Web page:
Saturday, January 31, 2015

Mak'in Bacon But Not Selling Much

Bacon is a magical word that perks up my ears in a heartbeat. Sure, there are those naysayers who will say bacon will cause irregular heartbeats, but life is short. Reading the Gringo Tree newsletter on Saturday morning, I spotted a post that did get my heart to beat faster. A Bacon Festival! This is like my version of manna from heaven.

Unfortunately, the address was not precise; Avenida de 3 Noviembre is a long street. One would need to be familiar with Galeria Otorongo specifically in order to be able to find it. Thinking we could depend on the tourism office for directions, when we arrived the lights were on but no one was there. Asking dozens of people including military personal we passed on the street and police officers, we were offered multiple incorrect directions. Finally, a young street performer asked if we needed assistance and he directed us correctly; this was his route as well.  

Situated on a lovely expansive square, Galeria Otorongo was apparent as soon as it was in sight. There were dozens of people milling around, some staffing a BBQ, while others were handing out samples, trying to sell their products, and others sampling the goods. As soon as we were closing in, an older woman approached us with sample of their specialty smoked bacon and homemade sausage. To me there is no such thing as bad bacon. Although the bacon was tasty, it was not exceptional, especially for $19 a pound. Spices were the key to the sausage, it was delectable, but this too priced in the double digits per pound was out of the question. 

The bargain of the day and the most popular item was the snack-pak they offered. It consisted of a mini-BLT, a sausage ‘lollipop’, and a piece of chocolate covered bacon for $1.50. Okay, we shelled out the $3 for two thinking we would save it for later in the day. Not to be so, presented to us in a Styrofoam bowl without a cover, it was not portable. Sacrificing, we ate it on the spot, but my bread went into the trash much to the chagrin of all local pigeons. 

Being on the lower side of the river meant a trek of 95 steps. If this does not work off the bacon, I am not sure what will.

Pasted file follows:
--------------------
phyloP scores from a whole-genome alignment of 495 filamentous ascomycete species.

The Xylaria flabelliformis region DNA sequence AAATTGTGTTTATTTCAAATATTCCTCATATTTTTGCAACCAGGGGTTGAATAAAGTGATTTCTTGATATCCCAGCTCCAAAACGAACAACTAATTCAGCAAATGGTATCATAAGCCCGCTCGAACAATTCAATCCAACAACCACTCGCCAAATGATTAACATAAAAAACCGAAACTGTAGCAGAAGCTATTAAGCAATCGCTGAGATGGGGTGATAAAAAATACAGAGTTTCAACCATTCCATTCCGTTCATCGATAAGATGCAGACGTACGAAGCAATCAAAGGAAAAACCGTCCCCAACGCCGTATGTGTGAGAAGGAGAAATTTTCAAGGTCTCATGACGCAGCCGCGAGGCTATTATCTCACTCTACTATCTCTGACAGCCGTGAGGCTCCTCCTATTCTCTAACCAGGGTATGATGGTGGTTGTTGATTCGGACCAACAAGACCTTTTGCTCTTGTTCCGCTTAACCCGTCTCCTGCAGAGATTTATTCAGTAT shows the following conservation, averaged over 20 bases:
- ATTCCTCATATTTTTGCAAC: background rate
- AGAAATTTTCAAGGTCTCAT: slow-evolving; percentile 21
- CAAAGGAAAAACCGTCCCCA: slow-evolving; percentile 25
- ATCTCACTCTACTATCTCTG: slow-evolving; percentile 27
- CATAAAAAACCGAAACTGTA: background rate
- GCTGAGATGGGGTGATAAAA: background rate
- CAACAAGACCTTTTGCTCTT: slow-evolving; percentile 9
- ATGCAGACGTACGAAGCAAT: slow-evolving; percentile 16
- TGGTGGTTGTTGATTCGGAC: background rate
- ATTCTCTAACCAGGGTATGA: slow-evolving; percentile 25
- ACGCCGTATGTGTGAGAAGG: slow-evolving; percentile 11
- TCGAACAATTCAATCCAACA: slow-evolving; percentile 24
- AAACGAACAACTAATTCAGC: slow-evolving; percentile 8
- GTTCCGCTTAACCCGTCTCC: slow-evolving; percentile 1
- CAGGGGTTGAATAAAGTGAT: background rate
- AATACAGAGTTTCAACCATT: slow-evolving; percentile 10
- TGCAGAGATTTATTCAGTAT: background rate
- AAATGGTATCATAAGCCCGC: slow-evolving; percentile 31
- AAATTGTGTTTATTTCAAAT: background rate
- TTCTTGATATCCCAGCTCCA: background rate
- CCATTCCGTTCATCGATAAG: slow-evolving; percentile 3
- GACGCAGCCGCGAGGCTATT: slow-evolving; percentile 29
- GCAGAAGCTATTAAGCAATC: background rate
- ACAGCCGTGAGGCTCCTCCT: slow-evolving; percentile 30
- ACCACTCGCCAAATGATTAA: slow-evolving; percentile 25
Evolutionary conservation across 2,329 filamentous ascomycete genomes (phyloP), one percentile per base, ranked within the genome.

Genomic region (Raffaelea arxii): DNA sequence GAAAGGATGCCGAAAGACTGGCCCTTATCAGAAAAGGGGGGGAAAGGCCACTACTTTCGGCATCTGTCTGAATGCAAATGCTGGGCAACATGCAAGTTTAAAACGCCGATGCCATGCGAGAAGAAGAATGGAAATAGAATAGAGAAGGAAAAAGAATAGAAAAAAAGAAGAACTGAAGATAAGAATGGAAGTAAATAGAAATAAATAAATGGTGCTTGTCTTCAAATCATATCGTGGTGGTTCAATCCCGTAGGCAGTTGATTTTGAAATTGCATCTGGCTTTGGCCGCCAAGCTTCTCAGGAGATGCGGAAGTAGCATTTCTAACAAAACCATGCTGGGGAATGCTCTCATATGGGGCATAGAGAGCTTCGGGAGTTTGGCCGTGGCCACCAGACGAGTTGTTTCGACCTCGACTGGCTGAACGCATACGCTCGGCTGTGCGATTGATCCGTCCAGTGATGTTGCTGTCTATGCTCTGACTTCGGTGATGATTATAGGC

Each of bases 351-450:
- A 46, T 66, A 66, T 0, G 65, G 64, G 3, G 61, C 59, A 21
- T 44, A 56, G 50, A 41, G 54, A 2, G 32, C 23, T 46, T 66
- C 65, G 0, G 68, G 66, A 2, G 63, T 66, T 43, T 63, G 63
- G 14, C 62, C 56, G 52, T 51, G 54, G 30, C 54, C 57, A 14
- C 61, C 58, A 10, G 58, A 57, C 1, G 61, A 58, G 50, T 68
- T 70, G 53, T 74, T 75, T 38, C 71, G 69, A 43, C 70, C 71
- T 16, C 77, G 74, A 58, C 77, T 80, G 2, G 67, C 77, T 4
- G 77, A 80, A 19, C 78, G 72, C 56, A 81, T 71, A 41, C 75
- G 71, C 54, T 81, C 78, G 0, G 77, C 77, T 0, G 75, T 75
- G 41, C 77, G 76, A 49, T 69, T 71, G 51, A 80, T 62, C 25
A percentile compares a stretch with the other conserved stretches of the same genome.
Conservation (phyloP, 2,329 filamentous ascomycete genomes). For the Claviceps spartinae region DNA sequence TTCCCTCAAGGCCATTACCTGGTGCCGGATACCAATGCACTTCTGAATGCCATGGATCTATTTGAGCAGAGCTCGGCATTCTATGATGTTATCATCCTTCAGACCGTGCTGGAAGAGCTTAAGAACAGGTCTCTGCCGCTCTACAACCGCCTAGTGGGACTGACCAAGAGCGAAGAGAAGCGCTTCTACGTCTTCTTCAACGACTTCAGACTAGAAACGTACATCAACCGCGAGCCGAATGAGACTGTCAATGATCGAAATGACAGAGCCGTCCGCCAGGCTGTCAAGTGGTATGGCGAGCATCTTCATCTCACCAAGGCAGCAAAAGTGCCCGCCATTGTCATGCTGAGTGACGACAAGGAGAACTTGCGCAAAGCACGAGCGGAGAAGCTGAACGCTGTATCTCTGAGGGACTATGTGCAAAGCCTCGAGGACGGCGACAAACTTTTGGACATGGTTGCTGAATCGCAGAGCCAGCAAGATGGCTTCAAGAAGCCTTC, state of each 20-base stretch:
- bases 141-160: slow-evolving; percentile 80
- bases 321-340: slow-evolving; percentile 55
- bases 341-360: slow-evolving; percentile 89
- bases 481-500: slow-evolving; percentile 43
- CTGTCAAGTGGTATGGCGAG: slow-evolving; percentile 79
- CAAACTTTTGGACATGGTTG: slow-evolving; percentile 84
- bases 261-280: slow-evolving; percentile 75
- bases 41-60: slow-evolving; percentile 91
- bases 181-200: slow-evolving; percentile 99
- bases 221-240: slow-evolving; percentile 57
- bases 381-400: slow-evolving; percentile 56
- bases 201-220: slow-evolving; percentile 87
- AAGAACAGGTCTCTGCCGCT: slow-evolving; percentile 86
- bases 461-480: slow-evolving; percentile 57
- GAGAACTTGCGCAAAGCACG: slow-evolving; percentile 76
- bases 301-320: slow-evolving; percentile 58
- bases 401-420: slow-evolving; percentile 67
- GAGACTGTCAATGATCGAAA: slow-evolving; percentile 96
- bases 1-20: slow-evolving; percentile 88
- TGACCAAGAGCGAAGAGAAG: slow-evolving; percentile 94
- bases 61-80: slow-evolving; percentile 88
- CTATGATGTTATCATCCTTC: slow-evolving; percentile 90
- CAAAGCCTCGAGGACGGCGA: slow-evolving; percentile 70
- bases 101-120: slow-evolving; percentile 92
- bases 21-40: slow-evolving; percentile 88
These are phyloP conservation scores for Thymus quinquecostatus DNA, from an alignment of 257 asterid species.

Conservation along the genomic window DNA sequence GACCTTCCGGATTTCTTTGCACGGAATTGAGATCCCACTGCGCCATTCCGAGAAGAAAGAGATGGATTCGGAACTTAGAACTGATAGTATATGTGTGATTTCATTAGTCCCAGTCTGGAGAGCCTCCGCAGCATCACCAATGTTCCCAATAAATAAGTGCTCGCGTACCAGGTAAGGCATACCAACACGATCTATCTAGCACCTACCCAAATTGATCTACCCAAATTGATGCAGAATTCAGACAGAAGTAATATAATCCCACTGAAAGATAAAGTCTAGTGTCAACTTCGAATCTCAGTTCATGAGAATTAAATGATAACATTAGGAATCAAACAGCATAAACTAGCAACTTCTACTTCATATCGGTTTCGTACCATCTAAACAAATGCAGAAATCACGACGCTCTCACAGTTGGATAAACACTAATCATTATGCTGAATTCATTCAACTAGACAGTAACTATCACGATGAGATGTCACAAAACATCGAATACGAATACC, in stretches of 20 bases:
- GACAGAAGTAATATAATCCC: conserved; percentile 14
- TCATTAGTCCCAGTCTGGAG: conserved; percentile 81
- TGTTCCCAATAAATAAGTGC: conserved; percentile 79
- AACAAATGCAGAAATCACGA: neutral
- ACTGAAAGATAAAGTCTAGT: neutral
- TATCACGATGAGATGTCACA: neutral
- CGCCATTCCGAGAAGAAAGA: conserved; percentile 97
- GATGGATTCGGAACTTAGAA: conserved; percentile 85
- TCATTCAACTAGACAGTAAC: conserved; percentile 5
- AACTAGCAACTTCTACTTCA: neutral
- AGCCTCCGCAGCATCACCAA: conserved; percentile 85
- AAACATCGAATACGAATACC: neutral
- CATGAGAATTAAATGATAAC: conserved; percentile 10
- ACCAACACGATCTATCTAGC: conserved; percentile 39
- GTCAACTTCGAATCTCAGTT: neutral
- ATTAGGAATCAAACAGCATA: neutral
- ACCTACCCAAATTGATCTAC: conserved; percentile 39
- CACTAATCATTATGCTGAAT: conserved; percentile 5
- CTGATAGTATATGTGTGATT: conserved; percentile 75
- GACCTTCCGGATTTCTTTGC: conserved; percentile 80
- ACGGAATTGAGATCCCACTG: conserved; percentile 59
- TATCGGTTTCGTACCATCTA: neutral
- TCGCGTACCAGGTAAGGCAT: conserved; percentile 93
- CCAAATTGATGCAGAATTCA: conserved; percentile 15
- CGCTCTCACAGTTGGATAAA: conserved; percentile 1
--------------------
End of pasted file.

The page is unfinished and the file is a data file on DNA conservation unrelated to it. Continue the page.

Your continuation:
Interestingly, here as in the other long climbs along the river, decoration adorns the sidewalls along the way. It allows one to stop, pause to enjoy the artwork, and catch your breath before moving on up. Here, however, there is a difference. Rather than painted art, mosaics cover the walls. When you reach the top, the reward is a painted whale, which is entertaining. Yet, on the other side, is a magnificent Galapagos turtle that is truly extraordinary. 

From here we walked to a couple of museums that are on our list to visit, but found that they close early on Saturdays and are not open at all on Sunday. Pumapungo Arqueological Park was open, but again there was a real chance of rain; it makes it difficult traipsing among the ruins in wet grass, dirt, and slippery hills.

We wandered through the park again where the Museum of
Modern Art is located. There flowering trees in bloom; Ron wanted to take photos. A little old lady appeared from one of the businesses across from the park and started feeding the pigeons. There must have been hundreds of birds arriving from parts unknown to enjoy the food fest she offered. When she was done, they took off en masse. All I could think of was Tippi Hedren and Birds by Alfred Hitchcock

Later, we went to our favorite coffee roaster and café, Nucallacta, for a cup of java.

By the time we walked home again taking our time and looking over some shops, it was already late afternoon. How the day flies by.

I have to show you one of our potatoes. When we were in the
Mercado, we asked if they had sweet potatoes. The vendor showed us these red ones and we bought a few. The inside was a bit surprising. They were delicious, but nothing like yams or sweet potatoes as we know them.

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